A List Apart

Menu
Issue № 336

Prevent server outages and database errors from turning into customer relations disasters with an emergency communications plan. Relight your creative fire when tough deadlines and tougher clients sap your storehouse of ideas.

Fire Drills: Communications Strategy in a Crisis

by Mandy Brown · 1 Comment

Every site or service will fail eventually. An emergency communications strategy can get you through the crisis faster and reassure your users while you're putting out the fire. Learn to imagine, prioritize, and prepare for everything that can go wrong, assign roles in advance to get you through the crisis, and communicate effectively with your customers throughout the experience.

Reigniting Your Creative Spark

by Denise Jacobs · 13 Comments

Creative is as creative does, except when your creative spark fizzles out. Looming deadlines, over-fussy clients, dull projects, or feelings of fatigue that may signal the beginnings of burnout, any of these everyday afflictions can tamp down your creative fire, making it tough to come up with creative ideas just when you need them most. But fear not! Denise Jacobs shares sure-fire strategies to reignite your creative spark.

More from A List Apart

Columnists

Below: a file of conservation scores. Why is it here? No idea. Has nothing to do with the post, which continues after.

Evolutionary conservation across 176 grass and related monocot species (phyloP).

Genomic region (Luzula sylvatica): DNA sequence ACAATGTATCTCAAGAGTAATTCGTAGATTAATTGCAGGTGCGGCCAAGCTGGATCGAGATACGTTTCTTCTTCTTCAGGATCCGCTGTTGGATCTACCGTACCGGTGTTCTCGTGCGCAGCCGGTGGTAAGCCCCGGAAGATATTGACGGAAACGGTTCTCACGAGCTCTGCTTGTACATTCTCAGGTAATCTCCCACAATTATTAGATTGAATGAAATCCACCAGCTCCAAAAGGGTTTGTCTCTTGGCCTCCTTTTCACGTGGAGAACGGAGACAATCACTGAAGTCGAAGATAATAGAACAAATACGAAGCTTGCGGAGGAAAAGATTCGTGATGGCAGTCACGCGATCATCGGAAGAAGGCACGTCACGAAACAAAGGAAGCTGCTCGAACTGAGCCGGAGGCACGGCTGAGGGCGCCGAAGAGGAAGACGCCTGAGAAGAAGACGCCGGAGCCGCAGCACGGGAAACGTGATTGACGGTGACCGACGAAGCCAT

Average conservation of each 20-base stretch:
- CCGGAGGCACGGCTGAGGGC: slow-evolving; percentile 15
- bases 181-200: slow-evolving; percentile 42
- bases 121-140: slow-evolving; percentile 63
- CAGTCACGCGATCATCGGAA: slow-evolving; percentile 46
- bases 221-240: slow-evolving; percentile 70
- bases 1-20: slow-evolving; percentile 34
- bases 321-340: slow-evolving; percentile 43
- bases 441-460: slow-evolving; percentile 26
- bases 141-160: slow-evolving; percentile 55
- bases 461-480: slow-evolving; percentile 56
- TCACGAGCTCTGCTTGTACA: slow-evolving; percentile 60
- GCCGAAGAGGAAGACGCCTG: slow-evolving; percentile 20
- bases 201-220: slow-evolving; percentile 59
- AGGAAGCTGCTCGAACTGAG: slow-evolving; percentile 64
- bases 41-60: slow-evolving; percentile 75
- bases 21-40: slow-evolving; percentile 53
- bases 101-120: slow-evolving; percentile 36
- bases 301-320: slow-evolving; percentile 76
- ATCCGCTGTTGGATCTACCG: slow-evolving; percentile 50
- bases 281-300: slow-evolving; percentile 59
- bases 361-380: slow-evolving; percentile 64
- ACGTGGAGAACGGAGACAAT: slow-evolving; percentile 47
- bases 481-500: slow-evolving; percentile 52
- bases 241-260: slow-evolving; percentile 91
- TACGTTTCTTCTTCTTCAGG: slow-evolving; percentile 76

Ask Dr. Web with Jeffrey Zeldman

Help! My Portfolio Sucks

What if a lot of your past work reflects times when you satisfied the client, but couldn’t sell them on your best ideas? How do you build a portfolio out of choices you wouldn’t have made? Our very own Jeffrey Zeldman answers your toughest career questions.

From the Blog

The Couch Cone of Silence

About five years ago, I bought a cushy couch for my office. (Okay, yes, I did get the model that could flatten into an emergency nap station, but let’s just say that I plan for contingencies—it sounds more professional that way.) Our projects required a lot of office-to-office visiting to discuss situations in person, and eventually, said couch (and therefore, my office) became a veritable beacon, attracting anyone looking for an excuse to decompress. Such is the life of a one-couch, 50-chair business.

Learning to Be Flexible

As a freelancer, I work in a lot of different code repos. Almost every team I work with has different ideas of how code should be organized, maintained, and structured. Now, I’m not here to start a battle about tabs versus spaces or alphabetical order of CSS properties versus organizing in terms of concerns (positioning styles, then element layout styles, then whatever else), because I’m honestly not attached to any one system anymore.